978-0-14-026989-5 / 0140269894

In Search of the Big Bang: The Life and Death of the Universe

by Gribbin, John

Publisher:Penguin Books



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About the book:

As an astrophysicist by training and subsequently a science journalist for Nature and editor for the New Scientist, John Gribbin is well equipped to give an overview of the remarkable growth and development of ideas over the last decade or so concerning the origin of the Universe. Space exploration and associated new technology have produced so much new data that it is hard for the general reader to keep pace with it all.

Gribbin is an expert guide who knows how to explain complex ideas in simple terms without being carried away with inappropriate analogies and without being condescending. Not unreasonably, the reader does have to make an effort as well. Sensibly, Gribbin does however gradually build up his story from the basics, such as The Second Law of Thermodynamics. The discovery of the depths of the galactic space, the realm of nebulae which Gribbin evocatively calls "the cosmic landscape" and the idea of an expanding universe follow. The history of modern cosmology from Einstein's "Theory of General Relativity", the measurement of the age of the Universe and other developments lead up to the possibility of the "Big Bang".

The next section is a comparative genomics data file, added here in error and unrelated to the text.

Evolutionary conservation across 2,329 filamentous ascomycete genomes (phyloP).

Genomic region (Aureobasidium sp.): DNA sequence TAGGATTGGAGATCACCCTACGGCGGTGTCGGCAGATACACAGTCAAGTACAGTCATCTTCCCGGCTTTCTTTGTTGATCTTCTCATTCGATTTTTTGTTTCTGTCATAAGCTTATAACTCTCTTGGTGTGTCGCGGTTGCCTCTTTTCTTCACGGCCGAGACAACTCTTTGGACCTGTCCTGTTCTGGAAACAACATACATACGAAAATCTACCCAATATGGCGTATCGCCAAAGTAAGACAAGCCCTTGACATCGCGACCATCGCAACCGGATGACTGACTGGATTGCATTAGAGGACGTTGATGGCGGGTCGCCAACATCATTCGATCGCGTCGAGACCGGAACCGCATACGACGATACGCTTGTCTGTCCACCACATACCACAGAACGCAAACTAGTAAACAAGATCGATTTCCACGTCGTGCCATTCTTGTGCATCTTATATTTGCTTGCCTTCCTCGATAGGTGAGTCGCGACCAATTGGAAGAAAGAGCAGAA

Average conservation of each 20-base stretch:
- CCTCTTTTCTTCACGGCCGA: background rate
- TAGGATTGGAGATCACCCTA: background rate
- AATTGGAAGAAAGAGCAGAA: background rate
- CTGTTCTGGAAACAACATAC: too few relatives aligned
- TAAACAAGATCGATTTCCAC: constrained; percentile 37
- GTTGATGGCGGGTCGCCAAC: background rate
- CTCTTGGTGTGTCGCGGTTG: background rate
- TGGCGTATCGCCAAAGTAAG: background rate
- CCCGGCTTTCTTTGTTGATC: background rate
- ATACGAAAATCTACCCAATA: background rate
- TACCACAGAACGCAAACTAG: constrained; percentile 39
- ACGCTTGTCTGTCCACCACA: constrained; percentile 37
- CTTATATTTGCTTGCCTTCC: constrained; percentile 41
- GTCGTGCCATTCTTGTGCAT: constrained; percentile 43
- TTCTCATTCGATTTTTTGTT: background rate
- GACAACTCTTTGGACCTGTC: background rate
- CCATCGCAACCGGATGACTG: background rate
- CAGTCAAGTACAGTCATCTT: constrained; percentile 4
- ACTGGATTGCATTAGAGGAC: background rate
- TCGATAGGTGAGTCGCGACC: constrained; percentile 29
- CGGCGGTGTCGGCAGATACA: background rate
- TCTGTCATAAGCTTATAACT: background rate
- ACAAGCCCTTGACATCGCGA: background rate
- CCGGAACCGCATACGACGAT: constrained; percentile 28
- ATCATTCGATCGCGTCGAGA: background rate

Like all good stories, the excitement is maintained by the way it is told, with the introduction of historical and personal details of the scientists involved. Gribbin's own history allows him to provide something of an insider's view, which few other non-academic writers have. For instance, he can write of a visit to Cambridge in 1967 to hear Wagoner, Fowler and Hoyle present some results relating to the Big Bang, at which Gribbin recalls "the penetrating questions asked an unknown Cambridge research student, Stephen Hawking".

The problems of the Big Bang theory and the attempts to resolve them, the discovery of background microwaves, quarks, black holes andcosmic string theory fill the latter third of the book. As Gribbin says despite rumours that the Big Bang theory is "terminally flawed", it is "very much alive and well". Not only do we have a good idea about how the Universe began but we have- as Gribbin shows in this new and revised edition of a book first published in 1986--"a fair idea of how it will end". Chapter notes, a bibliography and excellent index help negotiate one's way. --Douglas Palmer

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